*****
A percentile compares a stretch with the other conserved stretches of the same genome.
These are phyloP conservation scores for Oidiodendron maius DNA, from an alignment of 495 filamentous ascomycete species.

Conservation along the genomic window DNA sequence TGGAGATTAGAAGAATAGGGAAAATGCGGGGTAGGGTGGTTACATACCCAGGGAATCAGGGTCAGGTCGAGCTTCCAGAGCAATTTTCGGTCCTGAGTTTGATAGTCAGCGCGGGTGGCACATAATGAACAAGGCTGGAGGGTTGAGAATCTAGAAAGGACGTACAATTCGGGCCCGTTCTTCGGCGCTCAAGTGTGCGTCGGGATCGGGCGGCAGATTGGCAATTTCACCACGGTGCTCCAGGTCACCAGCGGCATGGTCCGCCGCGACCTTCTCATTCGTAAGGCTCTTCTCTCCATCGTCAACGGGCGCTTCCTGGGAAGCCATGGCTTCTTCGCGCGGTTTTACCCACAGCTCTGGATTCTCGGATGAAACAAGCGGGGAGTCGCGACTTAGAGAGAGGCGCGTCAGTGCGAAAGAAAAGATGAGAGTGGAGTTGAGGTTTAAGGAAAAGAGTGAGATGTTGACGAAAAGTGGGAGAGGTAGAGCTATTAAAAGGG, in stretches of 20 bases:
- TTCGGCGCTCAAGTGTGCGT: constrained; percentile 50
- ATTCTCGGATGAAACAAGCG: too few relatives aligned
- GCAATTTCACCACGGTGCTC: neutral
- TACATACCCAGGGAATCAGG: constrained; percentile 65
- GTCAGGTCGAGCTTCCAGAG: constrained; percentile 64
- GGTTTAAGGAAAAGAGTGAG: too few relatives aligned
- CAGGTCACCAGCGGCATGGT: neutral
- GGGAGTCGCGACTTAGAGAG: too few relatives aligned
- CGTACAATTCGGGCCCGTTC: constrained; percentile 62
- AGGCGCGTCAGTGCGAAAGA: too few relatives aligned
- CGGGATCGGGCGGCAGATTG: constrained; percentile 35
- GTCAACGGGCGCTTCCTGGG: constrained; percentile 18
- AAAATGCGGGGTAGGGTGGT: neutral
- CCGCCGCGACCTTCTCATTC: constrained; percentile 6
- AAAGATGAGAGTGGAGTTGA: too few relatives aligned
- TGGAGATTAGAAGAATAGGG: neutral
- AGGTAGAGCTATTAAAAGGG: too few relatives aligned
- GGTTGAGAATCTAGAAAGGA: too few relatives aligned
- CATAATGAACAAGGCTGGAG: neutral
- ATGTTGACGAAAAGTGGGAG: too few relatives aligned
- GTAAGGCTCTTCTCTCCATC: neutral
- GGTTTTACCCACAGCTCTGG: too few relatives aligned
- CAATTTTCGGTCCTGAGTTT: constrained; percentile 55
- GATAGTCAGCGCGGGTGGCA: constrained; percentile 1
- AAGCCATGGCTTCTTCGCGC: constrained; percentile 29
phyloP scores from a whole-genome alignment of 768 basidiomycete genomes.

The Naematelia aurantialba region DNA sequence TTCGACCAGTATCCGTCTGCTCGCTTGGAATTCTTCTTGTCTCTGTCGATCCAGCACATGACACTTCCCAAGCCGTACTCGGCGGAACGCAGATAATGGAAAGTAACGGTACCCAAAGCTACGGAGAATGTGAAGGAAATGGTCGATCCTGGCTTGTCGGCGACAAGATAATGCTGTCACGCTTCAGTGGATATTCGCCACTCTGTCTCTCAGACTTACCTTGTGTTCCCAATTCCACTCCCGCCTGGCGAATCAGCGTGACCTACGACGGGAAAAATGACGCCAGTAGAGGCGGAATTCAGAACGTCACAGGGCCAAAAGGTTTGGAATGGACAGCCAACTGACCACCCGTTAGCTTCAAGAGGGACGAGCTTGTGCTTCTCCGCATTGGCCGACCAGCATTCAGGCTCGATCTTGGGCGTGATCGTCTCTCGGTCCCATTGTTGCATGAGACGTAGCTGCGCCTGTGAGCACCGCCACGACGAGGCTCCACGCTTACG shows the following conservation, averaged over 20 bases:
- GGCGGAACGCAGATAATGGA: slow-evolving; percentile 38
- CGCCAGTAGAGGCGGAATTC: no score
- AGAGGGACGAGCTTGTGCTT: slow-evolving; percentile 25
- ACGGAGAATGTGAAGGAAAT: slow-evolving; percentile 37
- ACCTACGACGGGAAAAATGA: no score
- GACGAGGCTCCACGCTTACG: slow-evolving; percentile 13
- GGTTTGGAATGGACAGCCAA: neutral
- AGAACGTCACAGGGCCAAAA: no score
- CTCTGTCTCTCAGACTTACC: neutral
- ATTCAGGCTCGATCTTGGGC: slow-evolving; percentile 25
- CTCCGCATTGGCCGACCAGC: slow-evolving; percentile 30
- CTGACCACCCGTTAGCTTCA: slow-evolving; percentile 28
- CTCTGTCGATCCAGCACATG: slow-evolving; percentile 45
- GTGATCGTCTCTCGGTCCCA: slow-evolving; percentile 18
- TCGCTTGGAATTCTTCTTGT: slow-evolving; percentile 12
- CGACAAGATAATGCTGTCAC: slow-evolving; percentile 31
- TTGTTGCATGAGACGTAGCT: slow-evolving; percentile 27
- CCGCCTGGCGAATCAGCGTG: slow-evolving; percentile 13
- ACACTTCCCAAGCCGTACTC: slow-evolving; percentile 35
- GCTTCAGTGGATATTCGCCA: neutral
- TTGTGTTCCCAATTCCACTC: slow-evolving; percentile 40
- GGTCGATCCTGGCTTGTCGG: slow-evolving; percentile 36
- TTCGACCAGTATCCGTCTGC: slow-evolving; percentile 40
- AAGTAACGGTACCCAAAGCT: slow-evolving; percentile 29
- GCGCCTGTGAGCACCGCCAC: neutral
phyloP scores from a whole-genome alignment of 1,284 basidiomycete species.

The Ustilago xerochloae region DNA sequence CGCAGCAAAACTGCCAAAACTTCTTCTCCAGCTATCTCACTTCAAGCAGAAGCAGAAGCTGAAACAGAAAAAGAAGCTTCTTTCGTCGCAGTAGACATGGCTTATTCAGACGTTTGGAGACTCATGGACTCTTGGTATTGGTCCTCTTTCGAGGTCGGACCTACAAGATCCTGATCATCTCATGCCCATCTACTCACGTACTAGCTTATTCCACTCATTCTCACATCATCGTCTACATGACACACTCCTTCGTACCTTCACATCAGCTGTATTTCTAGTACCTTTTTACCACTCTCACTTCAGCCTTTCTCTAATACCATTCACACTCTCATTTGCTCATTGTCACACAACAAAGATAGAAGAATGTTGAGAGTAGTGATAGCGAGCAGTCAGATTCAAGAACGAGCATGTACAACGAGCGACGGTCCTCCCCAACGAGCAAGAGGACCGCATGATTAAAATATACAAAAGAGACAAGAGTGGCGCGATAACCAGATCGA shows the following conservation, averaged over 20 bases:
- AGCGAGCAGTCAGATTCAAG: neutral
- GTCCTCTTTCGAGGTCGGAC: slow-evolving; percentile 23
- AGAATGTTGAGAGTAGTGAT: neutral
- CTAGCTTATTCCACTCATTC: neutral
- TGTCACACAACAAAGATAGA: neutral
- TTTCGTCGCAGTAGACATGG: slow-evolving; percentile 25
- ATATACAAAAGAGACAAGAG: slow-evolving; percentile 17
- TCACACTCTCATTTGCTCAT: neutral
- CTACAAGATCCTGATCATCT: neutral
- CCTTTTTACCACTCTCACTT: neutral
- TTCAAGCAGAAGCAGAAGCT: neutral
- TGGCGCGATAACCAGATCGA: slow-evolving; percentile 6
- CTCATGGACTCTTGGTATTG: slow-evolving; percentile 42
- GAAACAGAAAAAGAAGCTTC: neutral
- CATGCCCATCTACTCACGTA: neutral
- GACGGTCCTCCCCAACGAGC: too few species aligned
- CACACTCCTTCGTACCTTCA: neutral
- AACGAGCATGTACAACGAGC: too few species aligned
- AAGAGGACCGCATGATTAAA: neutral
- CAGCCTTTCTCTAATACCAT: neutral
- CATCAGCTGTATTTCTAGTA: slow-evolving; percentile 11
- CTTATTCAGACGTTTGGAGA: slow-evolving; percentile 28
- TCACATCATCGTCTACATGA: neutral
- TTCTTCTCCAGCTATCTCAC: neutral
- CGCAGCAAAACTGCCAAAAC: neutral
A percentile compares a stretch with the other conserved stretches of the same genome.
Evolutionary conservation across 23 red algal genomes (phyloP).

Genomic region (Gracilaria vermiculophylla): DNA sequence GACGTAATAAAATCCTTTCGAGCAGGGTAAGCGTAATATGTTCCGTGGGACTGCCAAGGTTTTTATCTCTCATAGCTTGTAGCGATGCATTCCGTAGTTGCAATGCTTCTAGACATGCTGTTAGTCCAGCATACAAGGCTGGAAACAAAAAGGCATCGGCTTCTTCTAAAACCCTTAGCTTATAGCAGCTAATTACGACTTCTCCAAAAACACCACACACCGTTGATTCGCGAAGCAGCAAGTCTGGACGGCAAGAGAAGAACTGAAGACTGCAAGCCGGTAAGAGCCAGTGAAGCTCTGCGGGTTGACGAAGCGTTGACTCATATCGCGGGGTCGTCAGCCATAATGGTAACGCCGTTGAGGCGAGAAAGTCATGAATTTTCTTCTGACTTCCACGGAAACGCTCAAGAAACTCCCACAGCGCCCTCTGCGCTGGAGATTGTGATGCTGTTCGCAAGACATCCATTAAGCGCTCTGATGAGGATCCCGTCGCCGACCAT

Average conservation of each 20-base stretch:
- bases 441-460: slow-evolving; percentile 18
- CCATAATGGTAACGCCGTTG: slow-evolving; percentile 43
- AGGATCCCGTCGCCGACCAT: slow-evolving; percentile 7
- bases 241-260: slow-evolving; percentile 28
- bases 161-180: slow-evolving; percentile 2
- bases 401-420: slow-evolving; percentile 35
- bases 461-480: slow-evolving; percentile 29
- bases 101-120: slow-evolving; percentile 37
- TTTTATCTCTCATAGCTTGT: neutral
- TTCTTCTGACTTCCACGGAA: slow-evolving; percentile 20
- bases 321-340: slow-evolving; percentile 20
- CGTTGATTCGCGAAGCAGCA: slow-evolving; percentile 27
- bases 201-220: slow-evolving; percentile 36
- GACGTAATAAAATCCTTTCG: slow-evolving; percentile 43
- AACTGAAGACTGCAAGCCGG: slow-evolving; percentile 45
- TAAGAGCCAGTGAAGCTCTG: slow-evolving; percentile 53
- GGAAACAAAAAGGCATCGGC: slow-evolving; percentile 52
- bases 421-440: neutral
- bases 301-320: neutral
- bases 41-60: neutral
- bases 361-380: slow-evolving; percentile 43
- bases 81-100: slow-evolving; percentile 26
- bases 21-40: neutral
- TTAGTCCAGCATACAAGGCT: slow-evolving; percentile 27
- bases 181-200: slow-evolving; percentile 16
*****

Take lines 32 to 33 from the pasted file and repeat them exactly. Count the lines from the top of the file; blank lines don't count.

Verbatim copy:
- CGCCAGTAGAGGCGGAATTC: no score
- AGAGGGACGAGCTTGTGCTT: slow-evolving; percentile 25